Sunday, February 10, 2008

Ironic but truthfully when we talking about to secure our borders and ports. Why isn't somebody fencing in Miami, Florida, San Diego Beaches, where is the fence at Malibu beach, Long Beach, Ca. Port, Oakland,Ca port? The real terrorist they caught was coming out of Canada with his trunk full of bombs.

The Border Patrol agent was a 30-year veteran. He walked me across a patch of desolation to the Mexican border. There was no border fence there yet. Just Arizona desert, a dusty dry creekbed, and Mexican desert beyond, indistinguishable from the United States.
If you want to hear philosophical reflections from an agent, you have to talk to old-timers. The hundreds of new Homeland Security-era officers who have flooded the border are extremely well trained - the Border Patrol academy is a monster among law enforcement training programs - and they are certainly gung-ho. But the old guys will tell you the new ones don't know the territory very well. There are fine points it might take 30 years to learn.
"My dad was a rancher," the veteran agent said. "I'm a rancher. I come out here and you know who I chase? Ranch hands and farmers." He wiped his brow, toed some possibly Mexican dirt. "Buddy, I am chasing my own people."

This hotly contested stretch of sand and cinders stands to become a beneficiary of the $1.2 billion border fence that will seal off the southern American border. Well, it will seal off part of it. OK - it will seal off small areas of the border. Just east of where we stood, for example, the fence will stop. There are big scary mountains in place that will be included in the plan as natural immigration barriers. These are the same mountains over which many of the undocumented are already walking to avoid the good men and women of the U.S. Border Patrol.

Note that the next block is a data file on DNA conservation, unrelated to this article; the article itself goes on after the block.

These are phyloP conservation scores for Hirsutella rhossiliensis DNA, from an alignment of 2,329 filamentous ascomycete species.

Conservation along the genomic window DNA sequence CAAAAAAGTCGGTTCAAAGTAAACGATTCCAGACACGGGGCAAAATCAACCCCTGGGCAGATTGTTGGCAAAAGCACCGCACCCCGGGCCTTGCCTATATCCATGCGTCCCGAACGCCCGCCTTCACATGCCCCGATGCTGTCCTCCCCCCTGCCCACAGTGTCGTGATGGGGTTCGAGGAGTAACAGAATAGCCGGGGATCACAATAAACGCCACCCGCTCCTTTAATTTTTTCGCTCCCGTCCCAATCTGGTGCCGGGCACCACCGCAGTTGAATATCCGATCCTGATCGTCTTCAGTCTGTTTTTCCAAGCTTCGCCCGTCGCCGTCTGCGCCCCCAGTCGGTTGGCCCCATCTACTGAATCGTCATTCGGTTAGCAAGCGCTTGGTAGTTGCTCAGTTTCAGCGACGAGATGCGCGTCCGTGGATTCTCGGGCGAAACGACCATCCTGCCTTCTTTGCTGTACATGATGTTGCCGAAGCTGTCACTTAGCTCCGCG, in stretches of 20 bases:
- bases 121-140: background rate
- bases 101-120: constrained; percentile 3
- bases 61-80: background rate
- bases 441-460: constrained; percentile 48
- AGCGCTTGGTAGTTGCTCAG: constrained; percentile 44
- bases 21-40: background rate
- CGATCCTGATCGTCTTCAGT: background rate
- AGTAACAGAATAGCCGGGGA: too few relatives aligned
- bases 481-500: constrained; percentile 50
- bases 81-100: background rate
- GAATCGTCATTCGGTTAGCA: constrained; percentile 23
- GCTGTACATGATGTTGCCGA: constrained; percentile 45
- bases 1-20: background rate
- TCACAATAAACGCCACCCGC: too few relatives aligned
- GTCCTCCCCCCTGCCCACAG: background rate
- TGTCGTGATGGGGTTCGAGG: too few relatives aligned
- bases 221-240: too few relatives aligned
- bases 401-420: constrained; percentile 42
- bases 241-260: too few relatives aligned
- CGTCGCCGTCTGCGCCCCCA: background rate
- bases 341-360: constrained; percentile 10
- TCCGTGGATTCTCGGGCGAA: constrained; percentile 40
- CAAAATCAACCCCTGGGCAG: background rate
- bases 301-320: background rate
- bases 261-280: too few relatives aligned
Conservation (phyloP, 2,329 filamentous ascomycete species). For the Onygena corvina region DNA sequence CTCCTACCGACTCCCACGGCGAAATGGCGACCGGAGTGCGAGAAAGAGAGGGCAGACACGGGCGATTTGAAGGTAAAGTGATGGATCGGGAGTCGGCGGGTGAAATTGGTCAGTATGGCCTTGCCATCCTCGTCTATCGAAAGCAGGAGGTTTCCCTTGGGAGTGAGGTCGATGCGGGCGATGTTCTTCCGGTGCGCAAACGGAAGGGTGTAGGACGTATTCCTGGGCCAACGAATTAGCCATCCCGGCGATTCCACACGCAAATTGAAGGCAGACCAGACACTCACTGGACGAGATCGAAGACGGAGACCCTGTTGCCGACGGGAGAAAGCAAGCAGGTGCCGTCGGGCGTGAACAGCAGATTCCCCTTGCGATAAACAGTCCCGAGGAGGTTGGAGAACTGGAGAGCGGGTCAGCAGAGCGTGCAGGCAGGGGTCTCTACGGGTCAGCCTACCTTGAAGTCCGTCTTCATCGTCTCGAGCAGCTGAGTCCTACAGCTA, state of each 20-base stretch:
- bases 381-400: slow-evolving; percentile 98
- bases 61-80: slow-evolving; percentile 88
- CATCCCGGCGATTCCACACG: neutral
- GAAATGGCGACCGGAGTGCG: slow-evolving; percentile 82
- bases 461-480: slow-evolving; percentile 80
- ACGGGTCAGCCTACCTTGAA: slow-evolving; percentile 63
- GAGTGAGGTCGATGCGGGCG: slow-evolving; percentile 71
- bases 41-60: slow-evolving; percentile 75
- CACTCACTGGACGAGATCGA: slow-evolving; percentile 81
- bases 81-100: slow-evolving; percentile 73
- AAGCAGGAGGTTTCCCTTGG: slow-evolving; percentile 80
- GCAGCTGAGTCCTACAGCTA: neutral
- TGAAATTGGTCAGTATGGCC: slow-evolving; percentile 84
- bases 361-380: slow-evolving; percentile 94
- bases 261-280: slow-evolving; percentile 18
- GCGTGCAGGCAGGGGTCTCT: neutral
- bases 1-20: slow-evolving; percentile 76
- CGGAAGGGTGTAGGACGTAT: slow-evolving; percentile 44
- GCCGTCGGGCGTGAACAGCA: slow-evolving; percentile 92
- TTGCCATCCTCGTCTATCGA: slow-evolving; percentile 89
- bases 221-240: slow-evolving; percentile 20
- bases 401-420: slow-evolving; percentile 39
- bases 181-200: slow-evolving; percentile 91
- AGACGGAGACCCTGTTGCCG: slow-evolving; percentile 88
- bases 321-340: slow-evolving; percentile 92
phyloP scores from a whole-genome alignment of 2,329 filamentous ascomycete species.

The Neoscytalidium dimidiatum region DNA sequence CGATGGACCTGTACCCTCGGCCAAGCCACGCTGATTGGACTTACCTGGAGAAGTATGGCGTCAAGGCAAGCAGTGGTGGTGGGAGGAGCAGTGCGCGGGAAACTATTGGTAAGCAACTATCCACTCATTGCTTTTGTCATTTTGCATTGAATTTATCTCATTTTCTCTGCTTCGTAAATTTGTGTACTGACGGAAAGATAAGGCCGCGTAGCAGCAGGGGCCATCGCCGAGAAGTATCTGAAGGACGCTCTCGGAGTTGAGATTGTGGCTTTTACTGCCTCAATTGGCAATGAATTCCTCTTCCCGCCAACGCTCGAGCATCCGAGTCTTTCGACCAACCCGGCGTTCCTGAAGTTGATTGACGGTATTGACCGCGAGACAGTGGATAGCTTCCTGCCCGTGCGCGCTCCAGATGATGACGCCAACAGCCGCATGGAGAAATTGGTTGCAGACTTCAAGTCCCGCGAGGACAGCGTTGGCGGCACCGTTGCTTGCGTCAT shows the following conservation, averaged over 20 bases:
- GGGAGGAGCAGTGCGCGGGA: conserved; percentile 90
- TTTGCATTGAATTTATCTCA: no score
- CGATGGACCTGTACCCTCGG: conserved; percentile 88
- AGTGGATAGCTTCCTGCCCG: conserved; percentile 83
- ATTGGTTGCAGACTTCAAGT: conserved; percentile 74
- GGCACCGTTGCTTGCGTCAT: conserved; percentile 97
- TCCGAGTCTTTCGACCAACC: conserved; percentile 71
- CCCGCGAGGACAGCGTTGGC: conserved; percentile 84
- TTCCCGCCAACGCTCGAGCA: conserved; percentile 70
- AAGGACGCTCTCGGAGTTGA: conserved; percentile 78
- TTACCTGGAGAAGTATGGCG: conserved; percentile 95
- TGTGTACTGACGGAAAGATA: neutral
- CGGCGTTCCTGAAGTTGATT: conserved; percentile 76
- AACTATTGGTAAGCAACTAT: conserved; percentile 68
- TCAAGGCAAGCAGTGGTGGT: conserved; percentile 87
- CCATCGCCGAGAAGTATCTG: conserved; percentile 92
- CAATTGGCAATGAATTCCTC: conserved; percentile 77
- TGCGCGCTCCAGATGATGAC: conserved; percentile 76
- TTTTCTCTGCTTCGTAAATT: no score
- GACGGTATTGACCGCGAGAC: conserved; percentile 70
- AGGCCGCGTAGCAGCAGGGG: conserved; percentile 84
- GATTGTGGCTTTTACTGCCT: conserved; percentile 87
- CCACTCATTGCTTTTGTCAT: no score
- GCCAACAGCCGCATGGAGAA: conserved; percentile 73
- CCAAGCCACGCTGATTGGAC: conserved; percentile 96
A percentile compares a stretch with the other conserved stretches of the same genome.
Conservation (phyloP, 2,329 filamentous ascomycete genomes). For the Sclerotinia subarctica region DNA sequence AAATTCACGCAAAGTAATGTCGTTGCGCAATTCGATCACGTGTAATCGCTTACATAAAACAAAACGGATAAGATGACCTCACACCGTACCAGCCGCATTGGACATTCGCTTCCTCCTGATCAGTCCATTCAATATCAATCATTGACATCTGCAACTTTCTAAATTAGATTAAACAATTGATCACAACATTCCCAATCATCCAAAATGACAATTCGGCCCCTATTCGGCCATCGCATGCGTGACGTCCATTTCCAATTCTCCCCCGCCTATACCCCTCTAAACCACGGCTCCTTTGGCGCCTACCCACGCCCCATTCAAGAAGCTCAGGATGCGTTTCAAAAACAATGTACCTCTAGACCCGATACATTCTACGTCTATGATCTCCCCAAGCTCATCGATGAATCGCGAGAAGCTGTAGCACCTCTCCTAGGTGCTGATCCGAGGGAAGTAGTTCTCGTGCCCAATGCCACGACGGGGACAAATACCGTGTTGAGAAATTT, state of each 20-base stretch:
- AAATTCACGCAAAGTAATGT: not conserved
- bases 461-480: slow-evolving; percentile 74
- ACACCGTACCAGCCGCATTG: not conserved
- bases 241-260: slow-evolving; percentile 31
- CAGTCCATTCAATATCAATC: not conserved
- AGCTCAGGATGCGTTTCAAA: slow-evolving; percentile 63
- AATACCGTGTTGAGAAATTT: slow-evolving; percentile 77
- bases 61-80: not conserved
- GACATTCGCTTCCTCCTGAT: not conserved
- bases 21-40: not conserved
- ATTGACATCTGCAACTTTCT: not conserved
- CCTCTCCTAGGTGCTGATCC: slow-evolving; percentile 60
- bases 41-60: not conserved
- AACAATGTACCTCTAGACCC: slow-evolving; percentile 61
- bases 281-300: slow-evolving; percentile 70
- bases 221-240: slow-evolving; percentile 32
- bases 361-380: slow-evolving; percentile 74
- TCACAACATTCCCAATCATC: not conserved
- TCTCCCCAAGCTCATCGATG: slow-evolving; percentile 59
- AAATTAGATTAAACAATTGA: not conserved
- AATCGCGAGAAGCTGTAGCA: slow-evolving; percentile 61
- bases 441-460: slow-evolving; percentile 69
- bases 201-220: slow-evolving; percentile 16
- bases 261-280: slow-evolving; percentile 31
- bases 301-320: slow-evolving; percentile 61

But, the thinking goes, we have to start somewhere. On the Mexican side, among much gnashing of teeth, there is a joke that has been circulating the whole time. The gist of it is: Let them put up a fence! They'll hire us to build it! Then, when it's done, we'll run the tourist concessions and the taco stands. Then, when they get tired of it, they'll hire us to tear it down!

What are you getting for your 1 billion tax dollars? Well, you're getting a little less than 700 miles of fence. Much of it double-fencing, but substantial segments to be single-fence. That's the kind of security that has so successfully kept kids out of closed softball fields and skinny-dippers from midnight visits to neighborhood swimming pools.

Al Qaeda will weep with frustration when they encounter it and just go home.